Occasionally, I would also see youngsters darting out into the hallways from their classroom, in great angst, because they knew their grandparents were somewhere, but they were not in their room yet. Probably they were with another sister or brother, but, “Where are they? Were they lost? What was taking so long?” They desperately wanted someone to be there. This also reminds us that some children can’t have a grandparent or a special friend on this day and that can be difficult. We do not want to exclude anyone or make them feel awkward. This is actually something that we are going to look at, as several ideas have been brought forth to make sure everyone has someone on that day.

In the end, it was a marvelous morning. The foundation of all of it was pure and simple love, grandparents and grandchildren sharing a special moment in time, and together creating memories that will always be there – just for the two of them.

As a grandparent myself, I encourage all of us parents to never lose sight of the fact that the smile of a grandchild, the touching of the hand, and the wanting to hold hands, can make a grandparent melt in seconds. I know when our oldest granddaughter Anadelle was born, I was putty in her hands and while she is now tall, lanky, and a normal, feisty ten-year old, I also know I can still melt in seconds. And with my other grandchildren who have come along since then, it doesn’t take long before I am under their spell. The unconditional love that is shared is different from the love we obviously carry as parents. Please recognize how important it is to your parents to have that special relationship.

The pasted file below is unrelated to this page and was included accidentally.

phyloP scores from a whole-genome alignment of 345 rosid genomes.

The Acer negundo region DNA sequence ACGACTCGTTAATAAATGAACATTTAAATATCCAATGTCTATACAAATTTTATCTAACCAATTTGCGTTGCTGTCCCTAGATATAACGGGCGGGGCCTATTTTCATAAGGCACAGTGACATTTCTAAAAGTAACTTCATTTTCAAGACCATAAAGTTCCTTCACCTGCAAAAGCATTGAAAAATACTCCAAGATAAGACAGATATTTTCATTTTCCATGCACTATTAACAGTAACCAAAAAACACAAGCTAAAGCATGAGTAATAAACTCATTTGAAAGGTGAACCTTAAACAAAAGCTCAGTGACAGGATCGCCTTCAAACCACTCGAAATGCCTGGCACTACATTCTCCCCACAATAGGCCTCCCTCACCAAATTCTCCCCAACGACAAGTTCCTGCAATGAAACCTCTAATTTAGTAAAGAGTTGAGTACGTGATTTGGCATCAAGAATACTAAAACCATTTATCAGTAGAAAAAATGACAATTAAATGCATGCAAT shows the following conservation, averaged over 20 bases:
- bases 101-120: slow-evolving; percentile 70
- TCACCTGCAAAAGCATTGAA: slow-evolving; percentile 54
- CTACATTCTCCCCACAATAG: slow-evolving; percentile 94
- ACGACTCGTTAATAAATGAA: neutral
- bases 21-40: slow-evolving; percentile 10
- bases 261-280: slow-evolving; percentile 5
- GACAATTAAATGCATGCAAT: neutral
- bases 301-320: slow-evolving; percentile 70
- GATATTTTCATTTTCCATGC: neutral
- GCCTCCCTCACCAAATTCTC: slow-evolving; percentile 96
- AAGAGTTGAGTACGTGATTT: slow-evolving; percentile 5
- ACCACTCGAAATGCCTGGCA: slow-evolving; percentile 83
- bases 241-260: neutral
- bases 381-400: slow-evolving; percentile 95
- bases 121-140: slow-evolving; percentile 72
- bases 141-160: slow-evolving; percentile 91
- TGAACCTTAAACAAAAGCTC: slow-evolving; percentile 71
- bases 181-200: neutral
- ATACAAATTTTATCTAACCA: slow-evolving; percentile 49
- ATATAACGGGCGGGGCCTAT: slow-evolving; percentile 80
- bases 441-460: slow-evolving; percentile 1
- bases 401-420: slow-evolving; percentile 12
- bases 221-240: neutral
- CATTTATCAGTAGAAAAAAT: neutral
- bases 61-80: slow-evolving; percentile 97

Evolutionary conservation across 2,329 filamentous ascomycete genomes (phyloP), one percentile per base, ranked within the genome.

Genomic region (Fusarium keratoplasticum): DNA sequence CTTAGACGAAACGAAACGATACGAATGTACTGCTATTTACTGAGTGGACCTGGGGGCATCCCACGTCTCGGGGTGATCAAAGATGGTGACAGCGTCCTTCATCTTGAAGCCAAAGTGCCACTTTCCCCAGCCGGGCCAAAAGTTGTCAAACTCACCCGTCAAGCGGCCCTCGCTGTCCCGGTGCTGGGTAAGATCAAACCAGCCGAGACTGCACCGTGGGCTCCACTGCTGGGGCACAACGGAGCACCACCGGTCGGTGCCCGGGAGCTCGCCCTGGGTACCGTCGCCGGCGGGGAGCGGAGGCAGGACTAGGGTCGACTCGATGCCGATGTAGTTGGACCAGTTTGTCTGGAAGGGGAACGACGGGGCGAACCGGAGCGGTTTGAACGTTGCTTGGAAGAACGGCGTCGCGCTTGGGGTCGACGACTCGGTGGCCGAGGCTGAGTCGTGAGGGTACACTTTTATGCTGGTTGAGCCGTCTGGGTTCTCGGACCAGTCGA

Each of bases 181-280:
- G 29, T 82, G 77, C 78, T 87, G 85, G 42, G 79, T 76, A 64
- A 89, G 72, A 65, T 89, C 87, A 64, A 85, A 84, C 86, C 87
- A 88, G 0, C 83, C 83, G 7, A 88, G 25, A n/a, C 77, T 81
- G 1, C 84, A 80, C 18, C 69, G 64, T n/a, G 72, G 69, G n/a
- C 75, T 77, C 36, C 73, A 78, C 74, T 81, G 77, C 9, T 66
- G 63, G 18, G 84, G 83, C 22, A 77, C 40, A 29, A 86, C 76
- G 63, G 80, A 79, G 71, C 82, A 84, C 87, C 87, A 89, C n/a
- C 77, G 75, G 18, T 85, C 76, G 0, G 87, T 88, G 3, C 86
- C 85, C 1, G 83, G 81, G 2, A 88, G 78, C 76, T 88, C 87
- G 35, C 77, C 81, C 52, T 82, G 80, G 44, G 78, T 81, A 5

And as we go back into our daily routines, let’s all commit to cherishing that special bond with grandparents. It transcends generations. It is the link that makes family truly a family.

While we may only have Grandparents’ Day at certain times, please make Grandparents’ Day in our homes as often as we can. If people can’t be there in person, let’s do it through Skype, FaceTime, or even a telephone call. I can assure you that in our house when the phone rings and we know it is our kids and a chance to say “Hi” to our grandchildren, we immediately drop what we are doing and take advantage of that time. Find ways to keep that link active and ongoing.  And as your children get older, you will be amazed at how your parents can help you with some advice or support. Sometimes a word from a grandparent at the right time can be more powerful than us talking until we turn blue. Remember we are Huskies and a family – and together – we will help our wonderful children grow and develop into the amazing young people we watch graduate each year! The world may be changing like crazy, but ultimately it all comes down to family. To those of you who did have grandparents, and special friends attend last week – thanks for sharing them with us! It was a special day for all of us.

Here is the link to some of the pictures that have been on our website. And please, join me in offering special thanks to Tina Rafalovich, Robin Ennist, Lisa Benn and the huge number of parent-volunteers who all helped bring that special Husky hospitality together. You made it happen!

Best wishes to you! Enjoy the spring!

P.S.  With all the snow and ice over the winter, the Lower School Parent Discussion Series (click here for the handout) that I wanted to host in the winter, was ultimately postponed until this Thursday, May 15, at 8:15 a.m., in the Middle School library.  We will have an open agenda with a chance just to talk about school and the vision for the future and where are we going in the education of our kids.  I look forward to seeing you on Thursday!